Soldotna artist uses didgeridoo, bass to create unique sound

Posted: Thursday, August 10, 2006

 

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  Photo by John Hult

David Edwards-Smith performs at the Kenai Visitors and Cultural Center last week. Smith uses bass guitars, didgeridoos, a kick box and various drums to achieve his sound.

Photo by John Hult

Chances are, if you’ve looked at an arts calendar or perused any wall full of posters over the past few months, you’ve seen the name of solo artist David Edwards-Smith.

So far this summer, the Soldotna musician has played several shows at Veronica’s, Kaladi Brothers Coffee, the Crossing Restaurant and the Kenai Visitors and Cultural Center between gigs at the Kenai River Festival, KDLL’s Summer Solstice Festival and Kenai’s Fourth of July Celebration. When September comes, he’ll be performing at the Seward Art and Music Festival.

Last summer, you’d have been lucky to see his name anywhere. Who is this guy, and what makes him appealing to so many venues?

“I’m always a person who tries to push the edge. If someone’s never been there, that’s the place to go,” Edwards-Smith said while setting up for a recent lunch performance at the visitors center.

That place where no one has been for Edwards-Smith is one where he ended up after experiments with an Australian aboriginal rhythm instrument called the didgeridoo. The deep drone of the instrument, which is basically a long, hollow wooden tube the player blows into, can serve as the undertone for a wide variety of music. The lips of the player continuously vibrate during play, and the continuous drone comes from the mastery of circular breathing — basically breathing in and out at the same time.

According to Edwards-Smith, the two didgeridoo setup he uses is actually a smaller one than most traditional players use.

“Most didgeridoo players who use eucalyptus didges have an arsenal of them so they can move through different keys,” he said. “With two, I can have a song moving through two different keys, rather than having five to ten didges.”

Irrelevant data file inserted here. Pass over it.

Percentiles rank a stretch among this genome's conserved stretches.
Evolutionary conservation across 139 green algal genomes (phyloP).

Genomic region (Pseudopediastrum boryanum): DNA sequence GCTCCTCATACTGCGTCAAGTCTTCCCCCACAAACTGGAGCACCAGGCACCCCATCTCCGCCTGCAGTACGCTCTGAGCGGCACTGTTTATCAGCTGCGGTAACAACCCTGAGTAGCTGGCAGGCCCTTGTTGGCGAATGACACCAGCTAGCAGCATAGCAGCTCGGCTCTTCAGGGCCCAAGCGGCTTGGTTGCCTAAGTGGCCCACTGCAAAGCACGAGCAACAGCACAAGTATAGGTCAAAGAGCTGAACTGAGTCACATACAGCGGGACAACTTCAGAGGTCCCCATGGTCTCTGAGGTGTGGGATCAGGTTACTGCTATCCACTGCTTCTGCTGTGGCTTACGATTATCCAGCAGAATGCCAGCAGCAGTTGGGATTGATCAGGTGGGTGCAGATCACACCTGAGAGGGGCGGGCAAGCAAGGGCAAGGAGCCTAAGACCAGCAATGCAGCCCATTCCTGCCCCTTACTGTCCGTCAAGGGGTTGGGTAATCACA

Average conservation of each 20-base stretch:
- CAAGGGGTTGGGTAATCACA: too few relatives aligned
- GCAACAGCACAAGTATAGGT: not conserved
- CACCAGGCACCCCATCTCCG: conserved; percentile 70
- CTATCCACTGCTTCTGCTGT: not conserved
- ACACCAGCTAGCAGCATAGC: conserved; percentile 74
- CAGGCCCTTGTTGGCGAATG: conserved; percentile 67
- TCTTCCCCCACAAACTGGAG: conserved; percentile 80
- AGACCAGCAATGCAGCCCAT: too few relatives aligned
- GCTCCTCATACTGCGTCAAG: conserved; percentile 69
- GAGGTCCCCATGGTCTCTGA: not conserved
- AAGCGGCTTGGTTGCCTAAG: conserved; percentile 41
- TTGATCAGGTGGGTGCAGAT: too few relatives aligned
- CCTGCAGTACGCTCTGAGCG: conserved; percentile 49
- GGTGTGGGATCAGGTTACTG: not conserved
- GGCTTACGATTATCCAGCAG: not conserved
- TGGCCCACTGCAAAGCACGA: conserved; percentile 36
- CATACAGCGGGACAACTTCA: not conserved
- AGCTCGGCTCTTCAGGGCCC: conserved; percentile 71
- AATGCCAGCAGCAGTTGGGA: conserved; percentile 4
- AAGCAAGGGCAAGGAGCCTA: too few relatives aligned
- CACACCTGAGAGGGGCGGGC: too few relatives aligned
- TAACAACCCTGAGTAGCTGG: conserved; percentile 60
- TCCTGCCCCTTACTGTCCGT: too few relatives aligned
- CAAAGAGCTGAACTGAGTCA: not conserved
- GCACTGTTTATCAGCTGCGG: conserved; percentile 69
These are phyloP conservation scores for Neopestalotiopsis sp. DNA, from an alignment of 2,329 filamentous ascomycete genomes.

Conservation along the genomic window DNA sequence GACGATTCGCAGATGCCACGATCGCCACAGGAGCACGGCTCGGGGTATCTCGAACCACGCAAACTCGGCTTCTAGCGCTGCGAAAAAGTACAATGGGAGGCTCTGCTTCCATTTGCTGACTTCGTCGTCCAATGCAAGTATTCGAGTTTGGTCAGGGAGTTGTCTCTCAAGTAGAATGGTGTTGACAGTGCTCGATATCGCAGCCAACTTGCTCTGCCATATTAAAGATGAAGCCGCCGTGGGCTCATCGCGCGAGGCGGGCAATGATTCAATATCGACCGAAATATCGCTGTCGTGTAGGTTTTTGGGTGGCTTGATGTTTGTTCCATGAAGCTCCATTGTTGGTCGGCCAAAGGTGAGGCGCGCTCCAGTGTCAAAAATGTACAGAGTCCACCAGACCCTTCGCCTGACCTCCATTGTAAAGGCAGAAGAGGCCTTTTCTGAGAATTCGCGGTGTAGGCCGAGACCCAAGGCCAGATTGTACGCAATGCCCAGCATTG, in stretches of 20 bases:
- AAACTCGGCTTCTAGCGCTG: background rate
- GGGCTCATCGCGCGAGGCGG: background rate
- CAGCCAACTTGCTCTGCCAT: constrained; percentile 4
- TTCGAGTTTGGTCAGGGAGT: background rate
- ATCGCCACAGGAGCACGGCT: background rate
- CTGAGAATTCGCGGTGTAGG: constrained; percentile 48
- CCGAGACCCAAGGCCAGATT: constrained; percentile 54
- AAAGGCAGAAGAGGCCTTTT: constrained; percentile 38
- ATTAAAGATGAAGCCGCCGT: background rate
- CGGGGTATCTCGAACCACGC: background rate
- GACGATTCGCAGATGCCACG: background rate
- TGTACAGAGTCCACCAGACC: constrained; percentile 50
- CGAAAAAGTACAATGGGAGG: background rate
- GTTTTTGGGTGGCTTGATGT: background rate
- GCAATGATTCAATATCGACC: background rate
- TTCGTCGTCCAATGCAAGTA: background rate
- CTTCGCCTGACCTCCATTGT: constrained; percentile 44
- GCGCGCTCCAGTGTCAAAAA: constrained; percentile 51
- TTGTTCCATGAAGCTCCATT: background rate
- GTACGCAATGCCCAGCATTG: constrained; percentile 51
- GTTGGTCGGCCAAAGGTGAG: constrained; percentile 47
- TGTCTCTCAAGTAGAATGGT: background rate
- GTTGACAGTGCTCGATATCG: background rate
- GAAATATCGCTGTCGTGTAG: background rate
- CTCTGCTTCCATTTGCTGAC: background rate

Not many artists in the U.S. — or anywhere, for that matter — choose the “didge,” but even fewer pair it with a bass guitar, as Edwards-Smith does.

“There is one group in Germany called Boombinga, but I only learned about that afterwards.”

Edwards-Smith, who performs as a one-man band, also incorporates a range of percussion instruments and kicks a wooden box (a kick box) to keep the beat on his original songs.

For a long time, he had no tunes to play. For the past six years, he’s focused on his work as a Web designer and on raising his son, Copra, who is now six. It was only two years ago, he decided to return to the passion of youth.

That passion has paid artistic dividends. Given his history, the virtuosity he displays on the bass guitar is understandable. Edwards-Smith is a lifelong musician who has played the bass since age 13 and was a touring musician for years before moving from Detroit to Tanana in 1997 (he moved to Soldotna in 1999).

 

Photo by John Hult

It didn’t take much to relight the fire. Finding his current sound was a process of trial and error, though not a pained one.

To hear the artist tell it, it just fell into place:

“I wanted to start playing again, so I started plunking around on my bass and got to writing this song called “See You.” I was moving around it and started getting this piano-like sound on the bass. As I was mulling it over, I decided I needed to add a kick box to keep a beat. Then I was wandering around at the Alaska State Fair, where they had all these ethnic booths, and I saw some didges, picked one up, and after a few tries I actually got a tone and thought ‘This will be cool to lay underneath the bass — let’s try it.’”

And that was that. Edwards-Smith does cite the work of Australian multi-instrumentalist and didgeridoo player Xavier Rudd as an inspiration, but Rudd’s didge playing is coupled with slide guitar. Edwards-Smith has tuned his bass strings to make the rhythm instrument sound more like a piano, and hopes by doing so he can inspire others to see the instrument as more than just a background one.

“I want to explore the bass as a lead instrument. That means approaching it like a guitar or a banjo.”

As far as songwriting goes, the lyrics must have meaning.

“Personal growth is a big issue - self reflection,” he said. “I have a real drive for understanding, so if you look for it, there’s some depth there.”

Edwards-Smith doesn’t have a CD available just yet, but his Web site, www.edwards-smith.com, has mp3 samples.



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